Chemical Engineering & Technology

Cover image for Vol. 37 Issue 10

Impact Factor: 2.175

ISI Journal Citation Reports © Ranking: 2013: 39/133 (Engineering Chemical)

Online ISSN: 1521-4125

Associated Title(s): Chemie Ingenieur Technik, ChemBioEng Reviews, Energy Technology

Editors' Choice

Every month, the Editors select two papers referring to current discussions in the scientific, public and economic communities and in view of the potential for further developments. The papers are freely accessible for one month.

Liquid-Liquid Chromatography

October 08, 2014


In support-free liquid-liquid chromatography, also called countercurrent chromatography (CCC) and centrifugal partition chromatography (CPC), the mobile and the stationary phases are two phases of a multicomponent biphasic liquid system. Currently, the selection of biphasic solvent systems is normally done by experimental screening, and it is very often the most time-consuming step in the development of a CCC/CPC separation process. This is the reason why in most cases the screening is limited to a restricted number of standard biphasic multisolvent systems with predefined global compositions, the so-called solvent system families. M. Minceva et al. proposed an approach that includes prediction of the liquid-liquid equilibrium of the screened biphasic solvent system, followed by the prediction of the partition coefficients of target solutes in different preselected global compositions of the screened system. Using predicted partition coefficients, the experimental effort to choose of a suitable solvent system can be drastically reduced, because systems leading to partition coefficients deviating significantly from the desired values can be excluded in advance.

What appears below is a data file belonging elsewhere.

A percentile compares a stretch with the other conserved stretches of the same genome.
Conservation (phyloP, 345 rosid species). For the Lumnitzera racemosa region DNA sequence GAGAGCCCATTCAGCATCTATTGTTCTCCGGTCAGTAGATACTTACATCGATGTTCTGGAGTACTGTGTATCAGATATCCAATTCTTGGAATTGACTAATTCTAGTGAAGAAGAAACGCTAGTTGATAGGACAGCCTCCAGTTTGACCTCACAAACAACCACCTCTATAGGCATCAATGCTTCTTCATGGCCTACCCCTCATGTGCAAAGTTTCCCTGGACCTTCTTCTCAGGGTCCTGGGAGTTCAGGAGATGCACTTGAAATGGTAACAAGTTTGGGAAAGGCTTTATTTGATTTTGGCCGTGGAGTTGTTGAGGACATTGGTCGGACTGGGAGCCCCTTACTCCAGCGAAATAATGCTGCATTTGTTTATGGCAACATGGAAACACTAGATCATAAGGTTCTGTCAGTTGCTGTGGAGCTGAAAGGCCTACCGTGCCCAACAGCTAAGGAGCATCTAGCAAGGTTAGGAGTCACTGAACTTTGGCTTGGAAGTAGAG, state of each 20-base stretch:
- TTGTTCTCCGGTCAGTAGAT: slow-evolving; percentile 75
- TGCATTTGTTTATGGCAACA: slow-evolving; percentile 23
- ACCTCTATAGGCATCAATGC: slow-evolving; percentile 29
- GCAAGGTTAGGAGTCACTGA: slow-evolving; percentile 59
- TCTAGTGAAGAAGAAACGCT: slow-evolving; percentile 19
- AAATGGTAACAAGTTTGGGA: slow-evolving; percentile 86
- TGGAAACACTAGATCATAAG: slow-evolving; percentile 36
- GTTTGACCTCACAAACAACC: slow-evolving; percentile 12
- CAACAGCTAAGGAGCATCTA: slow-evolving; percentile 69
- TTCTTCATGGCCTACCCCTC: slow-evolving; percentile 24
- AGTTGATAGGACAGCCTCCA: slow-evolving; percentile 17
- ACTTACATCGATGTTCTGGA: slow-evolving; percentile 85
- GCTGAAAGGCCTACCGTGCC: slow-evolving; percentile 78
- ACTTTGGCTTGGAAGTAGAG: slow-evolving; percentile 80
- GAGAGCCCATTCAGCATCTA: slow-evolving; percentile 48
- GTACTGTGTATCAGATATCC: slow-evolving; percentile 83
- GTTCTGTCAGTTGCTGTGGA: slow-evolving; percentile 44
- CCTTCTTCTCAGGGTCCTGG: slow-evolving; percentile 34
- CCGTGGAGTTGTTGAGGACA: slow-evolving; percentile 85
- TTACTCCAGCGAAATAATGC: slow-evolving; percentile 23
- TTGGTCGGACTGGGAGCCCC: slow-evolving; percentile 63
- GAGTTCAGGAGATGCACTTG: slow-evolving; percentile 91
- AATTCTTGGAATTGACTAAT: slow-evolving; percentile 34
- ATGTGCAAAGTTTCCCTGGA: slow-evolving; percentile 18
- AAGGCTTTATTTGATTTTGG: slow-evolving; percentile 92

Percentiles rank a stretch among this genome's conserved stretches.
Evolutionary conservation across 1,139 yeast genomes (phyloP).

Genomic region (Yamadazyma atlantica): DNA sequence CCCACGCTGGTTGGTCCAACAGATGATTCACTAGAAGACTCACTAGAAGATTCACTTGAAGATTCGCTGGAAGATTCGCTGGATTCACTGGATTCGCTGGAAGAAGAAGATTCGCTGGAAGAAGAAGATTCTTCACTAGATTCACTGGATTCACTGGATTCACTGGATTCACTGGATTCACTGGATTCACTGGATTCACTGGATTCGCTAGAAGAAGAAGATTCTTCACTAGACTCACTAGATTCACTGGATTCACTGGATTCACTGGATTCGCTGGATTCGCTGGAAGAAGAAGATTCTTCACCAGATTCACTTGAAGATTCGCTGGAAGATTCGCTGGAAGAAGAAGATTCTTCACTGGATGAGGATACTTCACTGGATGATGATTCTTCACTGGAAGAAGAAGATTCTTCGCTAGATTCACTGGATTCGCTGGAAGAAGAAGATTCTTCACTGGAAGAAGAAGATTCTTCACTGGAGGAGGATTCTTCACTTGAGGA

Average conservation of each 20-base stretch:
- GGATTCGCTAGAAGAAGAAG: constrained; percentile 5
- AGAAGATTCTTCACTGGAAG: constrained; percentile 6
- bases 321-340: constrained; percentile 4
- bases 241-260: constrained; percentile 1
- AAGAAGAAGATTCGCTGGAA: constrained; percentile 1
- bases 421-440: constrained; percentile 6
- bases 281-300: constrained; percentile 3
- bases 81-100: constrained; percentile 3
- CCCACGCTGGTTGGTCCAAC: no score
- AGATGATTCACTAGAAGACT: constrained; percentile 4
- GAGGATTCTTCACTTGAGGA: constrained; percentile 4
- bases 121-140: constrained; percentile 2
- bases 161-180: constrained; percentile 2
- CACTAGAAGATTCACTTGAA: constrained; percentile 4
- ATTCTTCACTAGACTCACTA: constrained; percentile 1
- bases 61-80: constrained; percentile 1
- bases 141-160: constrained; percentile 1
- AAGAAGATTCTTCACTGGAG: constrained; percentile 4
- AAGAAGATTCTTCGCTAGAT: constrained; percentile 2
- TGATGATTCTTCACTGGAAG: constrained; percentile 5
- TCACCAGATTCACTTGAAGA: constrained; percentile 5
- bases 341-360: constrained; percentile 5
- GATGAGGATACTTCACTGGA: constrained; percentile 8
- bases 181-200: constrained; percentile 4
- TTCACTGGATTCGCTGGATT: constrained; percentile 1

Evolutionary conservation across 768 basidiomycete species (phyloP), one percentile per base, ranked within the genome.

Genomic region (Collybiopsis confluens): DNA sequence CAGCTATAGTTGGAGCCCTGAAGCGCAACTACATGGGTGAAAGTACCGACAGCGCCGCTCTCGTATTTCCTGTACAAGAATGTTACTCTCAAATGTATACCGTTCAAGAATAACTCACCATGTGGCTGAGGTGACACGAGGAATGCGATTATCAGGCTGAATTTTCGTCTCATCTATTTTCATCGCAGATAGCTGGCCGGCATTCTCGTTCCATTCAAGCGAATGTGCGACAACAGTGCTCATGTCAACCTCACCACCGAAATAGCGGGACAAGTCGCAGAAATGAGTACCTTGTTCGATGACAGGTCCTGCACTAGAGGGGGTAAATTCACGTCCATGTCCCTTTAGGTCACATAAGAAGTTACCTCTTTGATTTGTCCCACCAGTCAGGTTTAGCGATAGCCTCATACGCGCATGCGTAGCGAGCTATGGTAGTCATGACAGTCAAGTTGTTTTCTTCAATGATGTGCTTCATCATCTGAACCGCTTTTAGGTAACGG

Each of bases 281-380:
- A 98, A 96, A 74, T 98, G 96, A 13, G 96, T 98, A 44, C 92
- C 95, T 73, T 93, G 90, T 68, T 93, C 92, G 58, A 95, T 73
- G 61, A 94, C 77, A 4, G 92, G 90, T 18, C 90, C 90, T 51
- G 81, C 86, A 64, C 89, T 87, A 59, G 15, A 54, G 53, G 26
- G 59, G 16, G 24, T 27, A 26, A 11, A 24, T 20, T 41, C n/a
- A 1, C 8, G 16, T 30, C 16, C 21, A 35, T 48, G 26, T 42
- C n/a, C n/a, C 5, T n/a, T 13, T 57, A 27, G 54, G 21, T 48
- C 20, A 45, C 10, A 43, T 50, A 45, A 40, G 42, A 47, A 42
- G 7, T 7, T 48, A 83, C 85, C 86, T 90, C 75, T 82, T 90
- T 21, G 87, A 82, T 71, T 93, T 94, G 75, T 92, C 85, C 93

Andreas Frey, Elisabeth Hopmann, and Mirjana Minceva
Selection of Biphasic Liquid Systems in Liquid-Liquid Chromatography Using Predictive Thermodynamic Models
Chem. Eng. Technol. 2014, 37 (10), 1663–1674.
DOI: 10.1002/ceat.201400234


Microwave Setup Design for Continuous Fine-Chemicals Synthesis

October 08, 2014


Beginning its journey in 1986, the field of microwave-assisted organic synthesis has grown multifolds. The core of this surge in popularity lies in the clean and fast supply of heat to reaction media. Microwave heating also permits instantaneous switching on and off of the power and thus heat supply to the reaction system. This possibility makes the operation inherently safe. The current challenge of this heating technology is its application together with continuous-flow systems for the production of high-added-value organic specialties on a kilogram scale. J. C. Schouten tested state-of-the-art multi- and monomode microwave cavities for their suitability in designing a microwave-integrated microflow reactor heat exchanger. Based on this study, a microwave setup consisting of four cavities was designed and constructed. This novel monomode microwave setup not only allowed proper formulation of the complete energy balances, but also reduced the grid to applicator losses by utilizing only one magnetron to supply the four individual cavities. The distribution of maximum microwave power in the four cavities was within the range of 380–540 W for its essential use in unitized scale-up.

Narendra G. Patil, Faysal Benaskar, Evgeny V. Rebrov, Jan Meuldijk, Lumbertus A. Hulshof, Volker Hessel, and Jaap C. Schouten
Microwave Setup Design for Continuous Fine-Chemicals Synthesis
Chem. Eng. Technol. 2014, 37 (10), 1645–1653.
DOI: 10.1002/ceat.201400118